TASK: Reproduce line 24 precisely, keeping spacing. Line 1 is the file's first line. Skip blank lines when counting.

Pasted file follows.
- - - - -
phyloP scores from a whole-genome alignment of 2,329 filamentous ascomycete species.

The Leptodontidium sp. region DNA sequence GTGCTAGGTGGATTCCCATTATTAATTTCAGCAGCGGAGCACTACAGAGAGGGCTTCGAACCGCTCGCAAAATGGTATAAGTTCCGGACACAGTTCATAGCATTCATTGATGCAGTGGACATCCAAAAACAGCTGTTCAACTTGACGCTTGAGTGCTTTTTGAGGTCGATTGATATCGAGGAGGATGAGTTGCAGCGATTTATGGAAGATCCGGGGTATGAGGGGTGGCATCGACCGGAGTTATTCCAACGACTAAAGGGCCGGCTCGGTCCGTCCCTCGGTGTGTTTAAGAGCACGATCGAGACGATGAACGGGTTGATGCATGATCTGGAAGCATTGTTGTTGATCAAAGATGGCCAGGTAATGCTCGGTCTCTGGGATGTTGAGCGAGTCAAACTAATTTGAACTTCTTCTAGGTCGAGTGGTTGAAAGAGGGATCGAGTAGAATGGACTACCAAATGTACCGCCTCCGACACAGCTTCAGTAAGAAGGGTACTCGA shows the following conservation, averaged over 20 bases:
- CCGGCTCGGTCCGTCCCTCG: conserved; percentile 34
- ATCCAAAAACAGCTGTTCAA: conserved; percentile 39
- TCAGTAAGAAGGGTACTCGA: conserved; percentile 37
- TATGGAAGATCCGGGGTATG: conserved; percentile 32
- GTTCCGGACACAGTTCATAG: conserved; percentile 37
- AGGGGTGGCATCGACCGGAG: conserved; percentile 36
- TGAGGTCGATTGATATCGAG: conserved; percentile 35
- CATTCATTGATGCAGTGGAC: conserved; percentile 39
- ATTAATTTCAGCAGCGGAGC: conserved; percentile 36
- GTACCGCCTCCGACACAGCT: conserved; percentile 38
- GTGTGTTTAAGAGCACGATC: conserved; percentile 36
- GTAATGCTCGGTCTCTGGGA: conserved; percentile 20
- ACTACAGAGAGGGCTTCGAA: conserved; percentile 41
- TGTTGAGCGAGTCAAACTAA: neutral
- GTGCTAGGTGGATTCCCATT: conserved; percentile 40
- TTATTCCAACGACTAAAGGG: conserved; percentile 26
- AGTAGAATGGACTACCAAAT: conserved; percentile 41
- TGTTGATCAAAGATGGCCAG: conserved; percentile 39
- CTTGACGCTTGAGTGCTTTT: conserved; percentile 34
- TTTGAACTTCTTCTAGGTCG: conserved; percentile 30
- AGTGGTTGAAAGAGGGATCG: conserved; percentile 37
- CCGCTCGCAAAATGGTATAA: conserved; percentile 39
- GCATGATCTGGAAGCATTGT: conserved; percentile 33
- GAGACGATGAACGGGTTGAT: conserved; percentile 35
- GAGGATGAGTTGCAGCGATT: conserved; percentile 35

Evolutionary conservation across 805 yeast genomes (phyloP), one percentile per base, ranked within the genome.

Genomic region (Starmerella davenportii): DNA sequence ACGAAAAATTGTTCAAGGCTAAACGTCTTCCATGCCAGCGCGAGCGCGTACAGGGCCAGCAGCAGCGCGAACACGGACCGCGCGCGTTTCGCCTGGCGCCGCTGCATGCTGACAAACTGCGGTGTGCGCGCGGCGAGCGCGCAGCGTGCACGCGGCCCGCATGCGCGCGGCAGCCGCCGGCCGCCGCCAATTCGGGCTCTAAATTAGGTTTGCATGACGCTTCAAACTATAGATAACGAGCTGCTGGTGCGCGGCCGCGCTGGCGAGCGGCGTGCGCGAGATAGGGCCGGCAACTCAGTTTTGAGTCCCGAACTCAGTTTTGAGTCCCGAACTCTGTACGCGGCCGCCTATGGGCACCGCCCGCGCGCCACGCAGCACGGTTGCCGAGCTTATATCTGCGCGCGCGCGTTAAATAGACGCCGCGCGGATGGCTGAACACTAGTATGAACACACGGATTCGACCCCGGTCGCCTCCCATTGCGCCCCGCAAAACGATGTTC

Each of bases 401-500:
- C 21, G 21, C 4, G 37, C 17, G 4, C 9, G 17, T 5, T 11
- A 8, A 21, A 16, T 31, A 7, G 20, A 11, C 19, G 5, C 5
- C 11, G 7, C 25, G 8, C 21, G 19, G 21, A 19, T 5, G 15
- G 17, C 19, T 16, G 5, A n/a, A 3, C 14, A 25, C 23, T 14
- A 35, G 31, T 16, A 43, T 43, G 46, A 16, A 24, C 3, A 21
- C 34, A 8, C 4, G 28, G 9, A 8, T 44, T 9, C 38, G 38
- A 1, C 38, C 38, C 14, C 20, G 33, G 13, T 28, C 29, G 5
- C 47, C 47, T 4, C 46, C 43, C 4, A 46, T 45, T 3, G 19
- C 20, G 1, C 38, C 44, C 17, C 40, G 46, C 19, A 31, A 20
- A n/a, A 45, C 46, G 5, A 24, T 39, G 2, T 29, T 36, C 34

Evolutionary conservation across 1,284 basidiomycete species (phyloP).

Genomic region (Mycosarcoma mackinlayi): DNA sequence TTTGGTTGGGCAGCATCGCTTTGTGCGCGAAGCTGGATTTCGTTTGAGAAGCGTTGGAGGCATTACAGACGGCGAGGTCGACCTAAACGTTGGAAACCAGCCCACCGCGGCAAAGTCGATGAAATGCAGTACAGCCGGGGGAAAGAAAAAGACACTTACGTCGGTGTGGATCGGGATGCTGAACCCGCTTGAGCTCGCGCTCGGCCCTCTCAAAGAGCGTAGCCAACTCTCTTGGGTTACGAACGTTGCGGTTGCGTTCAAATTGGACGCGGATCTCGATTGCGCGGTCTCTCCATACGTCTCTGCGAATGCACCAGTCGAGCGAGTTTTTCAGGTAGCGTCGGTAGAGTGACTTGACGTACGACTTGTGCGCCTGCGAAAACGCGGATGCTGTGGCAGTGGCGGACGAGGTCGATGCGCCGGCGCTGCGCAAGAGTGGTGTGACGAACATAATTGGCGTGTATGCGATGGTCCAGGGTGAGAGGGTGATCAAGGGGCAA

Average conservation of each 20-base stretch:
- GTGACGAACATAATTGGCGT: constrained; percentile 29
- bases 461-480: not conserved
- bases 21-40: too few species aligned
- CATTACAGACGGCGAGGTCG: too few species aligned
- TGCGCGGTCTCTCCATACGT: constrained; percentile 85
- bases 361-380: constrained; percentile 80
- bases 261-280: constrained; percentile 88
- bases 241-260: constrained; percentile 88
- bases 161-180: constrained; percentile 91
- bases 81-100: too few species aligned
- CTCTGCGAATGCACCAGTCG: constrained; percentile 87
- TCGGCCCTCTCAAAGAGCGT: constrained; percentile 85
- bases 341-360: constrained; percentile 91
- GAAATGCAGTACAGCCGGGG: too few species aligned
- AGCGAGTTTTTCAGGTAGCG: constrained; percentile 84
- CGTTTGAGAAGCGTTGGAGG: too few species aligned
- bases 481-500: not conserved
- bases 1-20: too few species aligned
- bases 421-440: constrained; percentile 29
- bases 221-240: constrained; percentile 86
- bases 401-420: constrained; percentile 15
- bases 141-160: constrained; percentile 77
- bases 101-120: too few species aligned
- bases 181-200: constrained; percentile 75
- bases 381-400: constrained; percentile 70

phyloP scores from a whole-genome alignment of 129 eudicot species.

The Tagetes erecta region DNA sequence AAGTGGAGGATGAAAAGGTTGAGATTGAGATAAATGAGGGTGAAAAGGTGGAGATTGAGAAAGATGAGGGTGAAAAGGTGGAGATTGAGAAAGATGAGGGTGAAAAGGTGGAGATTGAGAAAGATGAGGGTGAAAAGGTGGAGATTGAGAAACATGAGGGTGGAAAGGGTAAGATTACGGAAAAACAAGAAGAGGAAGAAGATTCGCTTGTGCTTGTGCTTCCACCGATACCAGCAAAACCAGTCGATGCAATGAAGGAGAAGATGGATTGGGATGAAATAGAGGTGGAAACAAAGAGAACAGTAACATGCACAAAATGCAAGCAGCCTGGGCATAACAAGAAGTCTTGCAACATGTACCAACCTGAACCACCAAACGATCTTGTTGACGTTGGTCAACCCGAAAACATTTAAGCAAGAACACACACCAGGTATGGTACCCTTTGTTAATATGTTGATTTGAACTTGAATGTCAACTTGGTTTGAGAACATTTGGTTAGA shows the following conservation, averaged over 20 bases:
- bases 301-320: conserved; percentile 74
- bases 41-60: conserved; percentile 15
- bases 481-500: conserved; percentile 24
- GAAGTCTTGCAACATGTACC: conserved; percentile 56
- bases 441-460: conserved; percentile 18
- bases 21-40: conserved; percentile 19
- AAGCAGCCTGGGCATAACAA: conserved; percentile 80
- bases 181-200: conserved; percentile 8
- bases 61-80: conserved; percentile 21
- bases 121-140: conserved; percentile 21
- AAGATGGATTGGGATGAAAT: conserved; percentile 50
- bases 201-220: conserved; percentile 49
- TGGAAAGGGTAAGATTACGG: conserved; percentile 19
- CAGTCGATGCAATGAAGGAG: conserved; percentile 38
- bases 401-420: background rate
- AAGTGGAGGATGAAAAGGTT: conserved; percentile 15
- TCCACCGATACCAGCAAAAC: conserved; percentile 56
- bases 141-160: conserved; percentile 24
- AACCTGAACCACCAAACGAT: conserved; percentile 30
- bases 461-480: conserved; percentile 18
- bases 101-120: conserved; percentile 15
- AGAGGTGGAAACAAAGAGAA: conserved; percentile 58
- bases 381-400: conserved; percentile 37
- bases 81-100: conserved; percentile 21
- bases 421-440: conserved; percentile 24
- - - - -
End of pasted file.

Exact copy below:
- CCGCTCGCAAAATGGTATAA: conserved; percentile 39